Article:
A new classic about Thomas Jefferson and public education in Virginia
by James C. Sherlock
On April 29, 1962, President John F. Kennedy addressed a group of Nobel laureates at a dinner in their honor at the White House.
Kennedy, a raised, classically educated patrician and versed in war and politics, graciously toasted another of these men.
I think it’s the most extraordinary collection of talent, of human knowledge, that has ever been brought together in the White House – with the possible exception of when Thomas Jefferson dined alone.
The polymath Jefferson saved the indulgence of a great passion, public education, and the creation of a new style of American university, until his last years.
Influenced early by the educational writings of Sir Francis Bacon and John Locke, he completely reinvented higher education in America from what by 1800 consisted largely of a few colleges teaching religion and the classics under and church funding.
Jefferson’s idea of the university was an institution funded by the state and teaching republican ideals for the preservation of the form of government that he and the other founders had worked so hard and risked so much to create.
His idea emphasized teaching history, languages, Enlightenment principles and science, with graduate schools of law and medicine. Of these disciplines, he believed that history was the most critical of all for the preservation of freedom.
He banned the teaching of religion in his university. The powerful evangelical Christian churches in Virginia were not amused. They and the Federalists fought it endlessly and almost won.
Andrew J. O’Shaughnessy has written a vivid and vivid account of these contests and of Jefferson’s indomitable skill and endurance to confront and overcome opposition to his vision.
Mr. O’Shaughnessy has endowed historians, educators and the public with Unlimited freedom of the human spirit: Thomas Jefferson’s idea of a university from the University of Virginia Press. It is available on Amazon and other outlets.
Vice President of the Thomas Jefferson Foundation and Saunders Director of the Robert H. Smith International Center for Jefferson Studies at Monticello, O’Shaughnessy broke new ground in this book. His post allowed him to do new research on Jefferson’s retirement correspondence and on the original manuscripts relating to the beginnings of the university.
In doing so, he created a history of the development of a basic higher education system that Americans take for granted, but which in fact has been a hotly contested thing.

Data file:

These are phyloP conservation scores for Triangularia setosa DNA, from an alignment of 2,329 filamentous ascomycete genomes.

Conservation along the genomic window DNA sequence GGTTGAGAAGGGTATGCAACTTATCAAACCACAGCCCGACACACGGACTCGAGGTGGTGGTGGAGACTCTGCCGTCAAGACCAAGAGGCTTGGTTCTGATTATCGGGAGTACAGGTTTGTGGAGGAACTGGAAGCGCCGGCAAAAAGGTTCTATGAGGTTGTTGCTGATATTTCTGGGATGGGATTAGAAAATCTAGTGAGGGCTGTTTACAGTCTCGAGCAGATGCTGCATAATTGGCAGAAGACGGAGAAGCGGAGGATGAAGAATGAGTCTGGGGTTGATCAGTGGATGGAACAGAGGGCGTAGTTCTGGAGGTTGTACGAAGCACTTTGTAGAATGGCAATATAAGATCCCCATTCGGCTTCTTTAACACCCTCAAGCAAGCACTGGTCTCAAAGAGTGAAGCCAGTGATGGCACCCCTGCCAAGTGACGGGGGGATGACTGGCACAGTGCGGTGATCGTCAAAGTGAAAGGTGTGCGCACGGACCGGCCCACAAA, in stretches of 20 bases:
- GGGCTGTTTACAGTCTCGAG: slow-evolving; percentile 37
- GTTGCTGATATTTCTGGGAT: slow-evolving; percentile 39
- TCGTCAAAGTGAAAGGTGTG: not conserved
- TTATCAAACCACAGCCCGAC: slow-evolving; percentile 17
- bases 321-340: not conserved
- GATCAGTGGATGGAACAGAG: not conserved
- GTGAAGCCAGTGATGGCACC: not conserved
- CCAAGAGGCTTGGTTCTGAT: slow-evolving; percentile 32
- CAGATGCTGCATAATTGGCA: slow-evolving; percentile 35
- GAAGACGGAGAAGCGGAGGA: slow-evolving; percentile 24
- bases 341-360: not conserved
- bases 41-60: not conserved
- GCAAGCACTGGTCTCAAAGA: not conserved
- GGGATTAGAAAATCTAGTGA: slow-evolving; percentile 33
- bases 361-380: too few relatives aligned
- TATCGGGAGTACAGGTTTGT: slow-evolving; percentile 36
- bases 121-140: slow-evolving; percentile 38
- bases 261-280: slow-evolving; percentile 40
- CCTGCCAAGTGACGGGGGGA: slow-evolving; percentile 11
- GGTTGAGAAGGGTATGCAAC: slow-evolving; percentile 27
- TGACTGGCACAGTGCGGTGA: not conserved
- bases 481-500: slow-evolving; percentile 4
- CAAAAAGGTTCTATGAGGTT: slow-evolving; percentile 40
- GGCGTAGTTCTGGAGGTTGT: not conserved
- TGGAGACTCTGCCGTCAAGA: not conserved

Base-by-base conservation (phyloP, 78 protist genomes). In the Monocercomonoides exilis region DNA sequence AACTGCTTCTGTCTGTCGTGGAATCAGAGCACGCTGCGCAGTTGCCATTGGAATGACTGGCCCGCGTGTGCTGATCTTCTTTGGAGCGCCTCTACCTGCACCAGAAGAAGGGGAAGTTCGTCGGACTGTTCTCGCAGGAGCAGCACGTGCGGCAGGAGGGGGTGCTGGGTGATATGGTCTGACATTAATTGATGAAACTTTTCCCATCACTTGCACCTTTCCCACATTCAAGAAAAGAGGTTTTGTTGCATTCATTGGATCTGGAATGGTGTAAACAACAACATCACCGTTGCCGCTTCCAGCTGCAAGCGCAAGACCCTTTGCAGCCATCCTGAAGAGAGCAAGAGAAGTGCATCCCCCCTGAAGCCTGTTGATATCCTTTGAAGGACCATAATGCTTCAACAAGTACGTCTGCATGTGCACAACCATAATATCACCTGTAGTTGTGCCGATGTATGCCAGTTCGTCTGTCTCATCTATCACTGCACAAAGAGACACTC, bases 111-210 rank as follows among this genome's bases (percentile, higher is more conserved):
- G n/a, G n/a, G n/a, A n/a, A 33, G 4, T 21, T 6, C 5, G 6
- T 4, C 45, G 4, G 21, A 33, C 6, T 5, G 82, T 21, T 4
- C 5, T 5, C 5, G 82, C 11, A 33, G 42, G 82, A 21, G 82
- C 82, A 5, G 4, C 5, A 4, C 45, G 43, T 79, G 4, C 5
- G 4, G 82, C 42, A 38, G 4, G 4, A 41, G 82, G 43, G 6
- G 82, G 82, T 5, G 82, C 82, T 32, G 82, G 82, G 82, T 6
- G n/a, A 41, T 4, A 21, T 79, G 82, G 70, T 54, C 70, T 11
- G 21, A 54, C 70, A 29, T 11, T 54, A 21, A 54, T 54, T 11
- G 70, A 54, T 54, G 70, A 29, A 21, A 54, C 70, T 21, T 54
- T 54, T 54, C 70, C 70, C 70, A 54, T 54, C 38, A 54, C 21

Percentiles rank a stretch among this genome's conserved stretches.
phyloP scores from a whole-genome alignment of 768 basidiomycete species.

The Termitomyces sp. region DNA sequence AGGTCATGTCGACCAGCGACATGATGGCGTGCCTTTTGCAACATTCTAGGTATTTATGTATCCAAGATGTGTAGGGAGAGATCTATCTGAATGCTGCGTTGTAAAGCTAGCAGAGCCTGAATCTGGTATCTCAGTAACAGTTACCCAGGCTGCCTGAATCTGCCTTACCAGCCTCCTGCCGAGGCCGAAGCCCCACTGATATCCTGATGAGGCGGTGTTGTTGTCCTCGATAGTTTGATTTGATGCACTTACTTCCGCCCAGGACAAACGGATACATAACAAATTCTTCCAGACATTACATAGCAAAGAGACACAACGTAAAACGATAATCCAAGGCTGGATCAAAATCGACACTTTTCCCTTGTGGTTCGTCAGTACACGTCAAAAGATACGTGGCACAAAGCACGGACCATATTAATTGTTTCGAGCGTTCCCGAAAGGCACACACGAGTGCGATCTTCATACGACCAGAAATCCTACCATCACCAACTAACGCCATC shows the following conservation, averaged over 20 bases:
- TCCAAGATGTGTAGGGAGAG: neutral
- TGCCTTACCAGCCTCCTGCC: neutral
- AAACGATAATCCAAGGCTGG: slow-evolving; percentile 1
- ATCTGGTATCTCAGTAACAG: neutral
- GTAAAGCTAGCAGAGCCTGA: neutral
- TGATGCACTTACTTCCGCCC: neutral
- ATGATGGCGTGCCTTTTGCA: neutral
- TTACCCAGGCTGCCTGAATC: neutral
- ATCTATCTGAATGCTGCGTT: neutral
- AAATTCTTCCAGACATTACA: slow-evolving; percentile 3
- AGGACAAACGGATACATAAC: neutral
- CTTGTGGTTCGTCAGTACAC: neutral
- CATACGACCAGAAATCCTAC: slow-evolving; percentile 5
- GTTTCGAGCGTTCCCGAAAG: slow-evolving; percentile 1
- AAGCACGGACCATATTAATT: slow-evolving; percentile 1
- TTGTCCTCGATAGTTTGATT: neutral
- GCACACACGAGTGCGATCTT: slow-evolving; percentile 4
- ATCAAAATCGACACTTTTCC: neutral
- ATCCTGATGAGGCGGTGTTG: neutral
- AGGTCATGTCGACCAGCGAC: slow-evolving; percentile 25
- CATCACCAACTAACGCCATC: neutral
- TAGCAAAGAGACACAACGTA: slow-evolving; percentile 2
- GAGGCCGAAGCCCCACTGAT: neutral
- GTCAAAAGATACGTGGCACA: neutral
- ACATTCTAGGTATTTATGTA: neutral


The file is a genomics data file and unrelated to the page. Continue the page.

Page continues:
Jefferson’s political philosophy was based on limited government. Nonetheless, he wanted the state and local governments of Virginia and the entire new nation to sponsor a system of public education. He understood that education was a fundamental requirement for maintaining a robust republic.
Mr. O’Shaughnessy writes:
Jefferson viewed intellectual freedom as the most important of all freedoms, but realized that its full expression depended on political and religious freedom.
Jefferson wrote to William Roscoe on December 27, 1820 that the university was to serve as a citadel for
… the unlimited freedom of the human spirit. for here we are not afraid to follow the truth wherever it leads, nor to tolerate any error so long as reason is free to combat it.
The quest to turn this vision into reality began early and then dominated Jefferson’s life from the end of his presidency in 1808 until his death on July 4, 1826, the 50th anniversary of the signing of the Declaration of Independence.
From Monticello, Jefferson waged an 18-year battle with the politically powerful Presbyterians, in particular, and with the Federalists to create such a university with General Assembly funding and to build it in Charlottesville.
He had to deploy all his relational, organizational, intellectual, editorial and political qualities to carry out his last major project. His Rockfish Gap Report provided the full master plan for his university. It is still considered one of the most important treatises on education ever written.
The financing of his university, like his personal finances, pursued him to the end.
Recognizing both his scholarship and his financial difficulties, Congress purchased Jefferson’s personal library to replace the one lost when the Capitol was burned down by the British in 1814. By the time of his death, he had created a new one which served as the envy of all.
Mr. O’Shaughnessy renders this whole story as the epic it was.
He wrote his eloquent book with a sure touch, provides plenty of new information, and fills its 262 pages with some of the greatest men who have ever served Virginia and the nation.
Jefferson’s vision of a university was personally and professionally supported at every step by James Madison and James Monroe, among many others. Their sometimes clandestine use of the press to support their vision is one of the great revelations of the book.
Longtime allies against state-backed religion, Madison and Jefferson served on the university’s first Board of Visitors. Monroe replaced Jefferson on this board upon the latter’s death. The three together laid the foundation stone of Charlottesville in 1819.
Jefferson wanted three of his accomplishments recognized on his tombstone: his authorship of the Declaration of Independence; its Virginia Statute for Religious Liberty; and his founding of the University of Virginia.
Mr. O’Shaughnessy has written a book worthy of Jefferson and his university.
This is less the story of the University of Virginia and more of the final act of one of the greatest men in history.